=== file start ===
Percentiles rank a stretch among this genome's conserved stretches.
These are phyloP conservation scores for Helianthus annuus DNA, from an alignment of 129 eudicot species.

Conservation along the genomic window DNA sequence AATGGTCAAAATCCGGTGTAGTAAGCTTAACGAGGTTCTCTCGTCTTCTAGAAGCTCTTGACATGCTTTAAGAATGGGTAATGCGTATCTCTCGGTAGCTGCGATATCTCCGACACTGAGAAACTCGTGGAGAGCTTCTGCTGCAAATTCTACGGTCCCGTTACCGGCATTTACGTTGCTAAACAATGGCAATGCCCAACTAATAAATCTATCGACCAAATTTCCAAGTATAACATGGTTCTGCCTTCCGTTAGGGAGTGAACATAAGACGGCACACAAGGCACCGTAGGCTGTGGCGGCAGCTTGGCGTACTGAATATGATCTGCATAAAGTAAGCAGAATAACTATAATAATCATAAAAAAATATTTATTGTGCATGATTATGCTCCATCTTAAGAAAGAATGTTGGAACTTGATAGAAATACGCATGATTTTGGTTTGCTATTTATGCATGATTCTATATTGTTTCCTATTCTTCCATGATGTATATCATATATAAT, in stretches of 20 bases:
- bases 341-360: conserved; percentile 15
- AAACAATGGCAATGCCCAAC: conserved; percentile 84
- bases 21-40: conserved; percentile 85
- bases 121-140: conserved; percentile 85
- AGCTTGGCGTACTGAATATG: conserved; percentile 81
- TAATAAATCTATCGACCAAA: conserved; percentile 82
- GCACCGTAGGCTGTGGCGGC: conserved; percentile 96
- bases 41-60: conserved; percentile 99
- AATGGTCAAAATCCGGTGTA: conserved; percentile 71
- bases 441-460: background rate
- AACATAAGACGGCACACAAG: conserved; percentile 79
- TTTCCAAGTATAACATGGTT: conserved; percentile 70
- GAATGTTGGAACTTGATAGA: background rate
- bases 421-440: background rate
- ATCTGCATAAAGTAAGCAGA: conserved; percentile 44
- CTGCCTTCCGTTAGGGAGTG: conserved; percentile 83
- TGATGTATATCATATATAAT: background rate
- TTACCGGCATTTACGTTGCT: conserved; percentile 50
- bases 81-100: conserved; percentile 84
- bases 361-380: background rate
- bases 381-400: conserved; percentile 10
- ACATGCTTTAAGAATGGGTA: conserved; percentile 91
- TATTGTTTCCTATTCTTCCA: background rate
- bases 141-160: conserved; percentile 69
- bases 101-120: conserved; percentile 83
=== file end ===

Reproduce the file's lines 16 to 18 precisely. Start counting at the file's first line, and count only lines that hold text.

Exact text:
- GAATGTTGGAACTTGATAGA: background rate
- bases 421-440: background rate
- ATCTGCATAAAGTAAGCAGA: conserved; percentile 44